While p53's role as a transcription factor that controls apoptosis and cell cycle progression is firmly established, a myriad of studies over the past >15 years has ascribed a multitude of additional biochemical and cellular functions to p53 
. A transactivation-independent role of p53 in the downregulation of HR has been reproducibly described by several laboratories, including our own 
. Because careful control of HR activities is important for the response to stalled or collapsed replication forks, elucidating the role of p53 in HR is critical for a better understanding of tumor initiation and progression.
We show here for the first time that p53 downregulates HR in response to replicative stress in a manner that is independent of its role as a transcription factor (, , ). Our data are consistent with the idea that p53's role in HR is dependent on interactions with RPA and ATR kinase, thus implicating p53 in the ATR replication checkpoint (, ). Overall, the anti-recombinogenic functions of the replication checkpoint remain to be fully established 
. In fission yeast, the Chk1 homologue inhibits Mus81 and Rad60 function, thereby preventing undesired recombination 
. In higher eukaryotes, ATR phosphorylates BLM, a known anti-recombinogenic factor 
. On the other hand, ATR has been shown to promote HR 
. Consistent with these data, our findings imply that both ATR and ATM promote RAD51 foci formation in response to replicative stress in a p53-independent fashion (). Thus, there may exist a positive and negative (via p53) regulation of HR by ATR.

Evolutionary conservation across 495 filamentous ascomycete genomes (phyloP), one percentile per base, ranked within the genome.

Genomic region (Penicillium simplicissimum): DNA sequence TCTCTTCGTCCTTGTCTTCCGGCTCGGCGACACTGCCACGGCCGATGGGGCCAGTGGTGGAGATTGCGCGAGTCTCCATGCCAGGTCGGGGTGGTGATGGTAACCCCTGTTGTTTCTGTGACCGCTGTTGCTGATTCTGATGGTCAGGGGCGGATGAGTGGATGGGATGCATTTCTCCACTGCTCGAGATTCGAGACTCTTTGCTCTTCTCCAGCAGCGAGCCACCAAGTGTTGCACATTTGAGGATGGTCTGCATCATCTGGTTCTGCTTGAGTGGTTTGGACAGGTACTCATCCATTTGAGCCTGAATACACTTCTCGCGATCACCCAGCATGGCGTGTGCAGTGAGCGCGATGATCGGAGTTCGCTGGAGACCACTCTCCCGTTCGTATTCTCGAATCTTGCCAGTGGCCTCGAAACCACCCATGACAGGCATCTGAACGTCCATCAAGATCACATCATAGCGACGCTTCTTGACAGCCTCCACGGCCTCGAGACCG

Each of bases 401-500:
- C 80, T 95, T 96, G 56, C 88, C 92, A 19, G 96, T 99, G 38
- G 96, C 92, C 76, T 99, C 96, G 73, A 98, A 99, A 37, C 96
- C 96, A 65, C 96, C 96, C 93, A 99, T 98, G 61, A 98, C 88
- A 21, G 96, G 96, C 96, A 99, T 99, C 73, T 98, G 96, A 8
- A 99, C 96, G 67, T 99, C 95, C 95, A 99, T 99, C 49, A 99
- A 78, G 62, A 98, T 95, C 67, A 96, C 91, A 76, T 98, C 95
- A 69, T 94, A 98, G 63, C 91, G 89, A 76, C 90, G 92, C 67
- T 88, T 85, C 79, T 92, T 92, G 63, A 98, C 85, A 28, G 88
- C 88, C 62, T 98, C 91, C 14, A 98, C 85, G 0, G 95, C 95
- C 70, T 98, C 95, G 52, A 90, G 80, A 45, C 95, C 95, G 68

With regard to potential limitations of our work, an inherent limitation of foci studies is that they cannot directly measure protein activities at replication forks (, , ). However, foci endpoints are widely used in the literature to determine molecular mechanisms and genetic determinants of HR 
. Second, a similar limitation applies to our plasmid system (), which may not be an accurate measure of physiological HR events that are under p53 control. Third, while all of our and other data suggest that the human p53QS mutant and mouse p53-A135V (or human homolog) are functionally equivalent in terms of suppressing HR in a transactivation-independent manner (for example, Figure S2
, we cannot exclude the possibility that unknown differences may exist. Lastly, we also caution that results obtained with one cell line, such as H1299 lung cancer cells in this study, may not be readily generalized to other cell lines.
What are the molecular mechanisms by which S15 phosphorylation of p53 could suppress HR? In a previously published model, sequestration of RPA from ssDNA will inhibit the subsequent loading of RAD51, and thus is one means by which p53 suppresses HR 
. The p53 N-terminus competes with ssDNA for the OB-fold domain of RPA1's N-terminus 
. Thus, we speculate that mechanisms may exist by which N-terminal phosphorylation of p53 promotes the binding to RPA1, thereby affecting the ssDNA-binding affinity of the DNA binding domains of RPA. For example, altered ssDNA-RPA binding could lead to unscheduled release of RPA from ssDNA impairing with proper RAD51 loading, or p53 may trap RPA on ssDNA and delay RAD51 loading. There are strong interdependencies between the N-terminal p53 phosphorylation sites 
. In H1299 cells, mutating S15 leads to reduced S37 phosphorylation after irradiation 
. Interestingly, Lowry et al. recently found evidence of a collapsed region in the intrinsically unstructured p53 domain with a loop structure centered around residues 34–36